A large near dead 12 volt starting type battery (group 31 100 Ah 1100+ CCA) connected to my big MIG welder set for 15 VDC output will draw about 500 - 600 amps for maybe 20 seconds before dropping back to under 100 amps for a minute or two finally leveling off at a slow drop from ~50 amps to under 10 over the next hour or two.

    No boiling no explosions.

    To be honest, years ago I made a pair of high amp battery chargers that have either 2 KVA or 2.5 KVA transformers and multi-hundred amp welder diodes in them and they work super for fast charging yet being they top out at just under 15 volts work just fine for leaving on a battery over night. Even on small batteries like what's in my riding lawn mowers.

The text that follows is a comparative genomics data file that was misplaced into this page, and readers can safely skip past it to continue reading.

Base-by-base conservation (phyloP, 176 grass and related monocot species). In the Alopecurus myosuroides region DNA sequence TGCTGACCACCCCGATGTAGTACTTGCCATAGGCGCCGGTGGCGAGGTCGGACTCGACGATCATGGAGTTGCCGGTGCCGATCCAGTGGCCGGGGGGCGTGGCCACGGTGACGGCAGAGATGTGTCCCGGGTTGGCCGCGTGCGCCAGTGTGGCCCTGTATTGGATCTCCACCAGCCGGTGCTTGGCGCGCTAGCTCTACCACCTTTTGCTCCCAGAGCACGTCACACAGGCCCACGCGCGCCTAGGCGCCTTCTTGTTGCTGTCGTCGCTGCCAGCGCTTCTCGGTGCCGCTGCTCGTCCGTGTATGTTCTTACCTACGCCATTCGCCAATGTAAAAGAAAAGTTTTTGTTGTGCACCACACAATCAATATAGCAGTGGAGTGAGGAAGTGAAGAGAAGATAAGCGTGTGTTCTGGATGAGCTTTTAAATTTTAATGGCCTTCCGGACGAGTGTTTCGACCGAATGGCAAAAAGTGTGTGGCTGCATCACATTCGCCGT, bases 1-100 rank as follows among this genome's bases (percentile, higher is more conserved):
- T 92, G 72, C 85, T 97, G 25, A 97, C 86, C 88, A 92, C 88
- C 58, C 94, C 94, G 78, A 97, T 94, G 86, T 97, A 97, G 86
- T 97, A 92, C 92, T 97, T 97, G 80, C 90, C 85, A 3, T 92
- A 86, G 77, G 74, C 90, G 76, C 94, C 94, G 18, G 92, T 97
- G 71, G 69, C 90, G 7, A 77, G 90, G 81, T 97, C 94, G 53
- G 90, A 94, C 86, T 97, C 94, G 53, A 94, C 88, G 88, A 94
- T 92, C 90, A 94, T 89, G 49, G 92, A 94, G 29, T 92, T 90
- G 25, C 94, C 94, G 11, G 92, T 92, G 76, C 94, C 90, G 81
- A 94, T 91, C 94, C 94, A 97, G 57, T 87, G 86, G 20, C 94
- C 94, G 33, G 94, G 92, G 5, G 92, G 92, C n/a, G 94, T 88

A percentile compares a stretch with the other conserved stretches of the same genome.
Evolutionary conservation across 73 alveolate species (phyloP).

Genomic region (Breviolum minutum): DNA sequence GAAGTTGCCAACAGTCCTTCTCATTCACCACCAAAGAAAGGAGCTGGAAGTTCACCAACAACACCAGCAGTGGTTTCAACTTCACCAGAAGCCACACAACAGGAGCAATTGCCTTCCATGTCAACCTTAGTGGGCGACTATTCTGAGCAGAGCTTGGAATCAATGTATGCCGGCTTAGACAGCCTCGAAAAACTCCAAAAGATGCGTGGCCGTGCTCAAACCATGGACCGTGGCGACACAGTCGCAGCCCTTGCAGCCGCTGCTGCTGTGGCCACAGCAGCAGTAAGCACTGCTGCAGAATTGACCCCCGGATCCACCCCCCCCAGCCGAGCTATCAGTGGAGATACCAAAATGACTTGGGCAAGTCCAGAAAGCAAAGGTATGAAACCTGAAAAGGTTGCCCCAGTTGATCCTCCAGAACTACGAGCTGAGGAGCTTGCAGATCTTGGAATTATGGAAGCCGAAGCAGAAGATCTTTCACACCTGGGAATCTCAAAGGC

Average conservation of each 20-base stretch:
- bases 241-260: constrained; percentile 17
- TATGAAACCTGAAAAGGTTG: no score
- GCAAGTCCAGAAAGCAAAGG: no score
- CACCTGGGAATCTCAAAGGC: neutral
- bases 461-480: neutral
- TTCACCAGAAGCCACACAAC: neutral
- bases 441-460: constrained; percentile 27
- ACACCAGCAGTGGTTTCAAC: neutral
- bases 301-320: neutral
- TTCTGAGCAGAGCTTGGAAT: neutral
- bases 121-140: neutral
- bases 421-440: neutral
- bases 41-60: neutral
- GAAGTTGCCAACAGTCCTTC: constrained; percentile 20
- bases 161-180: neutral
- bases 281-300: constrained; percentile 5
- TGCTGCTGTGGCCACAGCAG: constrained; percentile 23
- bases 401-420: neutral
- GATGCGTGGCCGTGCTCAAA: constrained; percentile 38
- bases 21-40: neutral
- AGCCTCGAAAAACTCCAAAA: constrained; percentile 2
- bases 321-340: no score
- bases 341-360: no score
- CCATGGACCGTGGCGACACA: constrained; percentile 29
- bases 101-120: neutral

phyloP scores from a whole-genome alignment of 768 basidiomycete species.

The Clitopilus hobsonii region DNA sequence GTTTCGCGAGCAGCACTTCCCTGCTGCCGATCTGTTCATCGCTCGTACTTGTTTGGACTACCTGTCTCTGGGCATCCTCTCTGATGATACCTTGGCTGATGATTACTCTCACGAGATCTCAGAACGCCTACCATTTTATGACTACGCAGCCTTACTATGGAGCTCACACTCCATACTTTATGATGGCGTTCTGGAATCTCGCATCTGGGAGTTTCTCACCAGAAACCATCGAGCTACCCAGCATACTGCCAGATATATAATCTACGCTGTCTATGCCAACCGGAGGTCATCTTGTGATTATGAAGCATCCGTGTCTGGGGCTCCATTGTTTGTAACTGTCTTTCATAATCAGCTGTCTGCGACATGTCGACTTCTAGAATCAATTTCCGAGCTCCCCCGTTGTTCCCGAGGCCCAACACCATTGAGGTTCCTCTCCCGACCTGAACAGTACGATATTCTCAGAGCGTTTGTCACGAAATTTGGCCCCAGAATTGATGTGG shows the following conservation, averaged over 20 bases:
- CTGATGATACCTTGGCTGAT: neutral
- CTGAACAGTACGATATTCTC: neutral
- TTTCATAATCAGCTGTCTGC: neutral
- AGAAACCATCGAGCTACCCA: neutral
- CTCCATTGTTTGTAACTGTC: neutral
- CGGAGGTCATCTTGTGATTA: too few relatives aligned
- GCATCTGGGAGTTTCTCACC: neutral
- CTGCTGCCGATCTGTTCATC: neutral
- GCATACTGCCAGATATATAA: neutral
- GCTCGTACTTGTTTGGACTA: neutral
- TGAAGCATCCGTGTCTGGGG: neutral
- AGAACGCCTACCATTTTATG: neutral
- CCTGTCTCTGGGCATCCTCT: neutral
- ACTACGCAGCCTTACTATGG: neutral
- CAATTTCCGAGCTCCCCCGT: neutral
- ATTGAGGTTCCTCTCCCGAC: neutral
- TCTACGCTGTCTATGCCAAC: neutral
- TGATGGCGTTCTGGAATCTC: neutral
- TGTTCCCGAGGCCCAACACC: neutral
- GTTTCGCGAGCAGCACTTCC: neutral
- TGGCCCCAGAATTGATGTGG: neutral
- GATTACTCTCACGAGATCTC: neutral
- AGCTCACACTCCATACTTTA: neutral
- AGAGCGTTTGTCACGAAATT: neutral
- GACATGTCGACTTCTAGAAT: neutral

To me a properly built 12 volt battery charger based around a 3 KVA transformer is totally realistic. Granted given its weight I would put it in an old role around charger body not a handheld one.

    As long as it's designed so that the at light load DC voltage stays under 15 volts it will work just fine.
     
    Kaiser Ed Bayawa likes this.
  6. Kaiser Ed Bayawa

    Thread Starter Member

    Mar 19, 2015
    60
    6
    it is not a center-tapped sir. only two wires of output.
    i like to make it simple charger sir. if i will buy diodes and capacitor can you please give me some codes and voltage ratings of it?
     
  7. Lestraveled

    Well-Known Member

    May 19, 2014
    1,957
    1,215
    The transformer, without modification, will work very poorly as a battery charger. The transformer voltage is just too high to charge a 12 volt battery.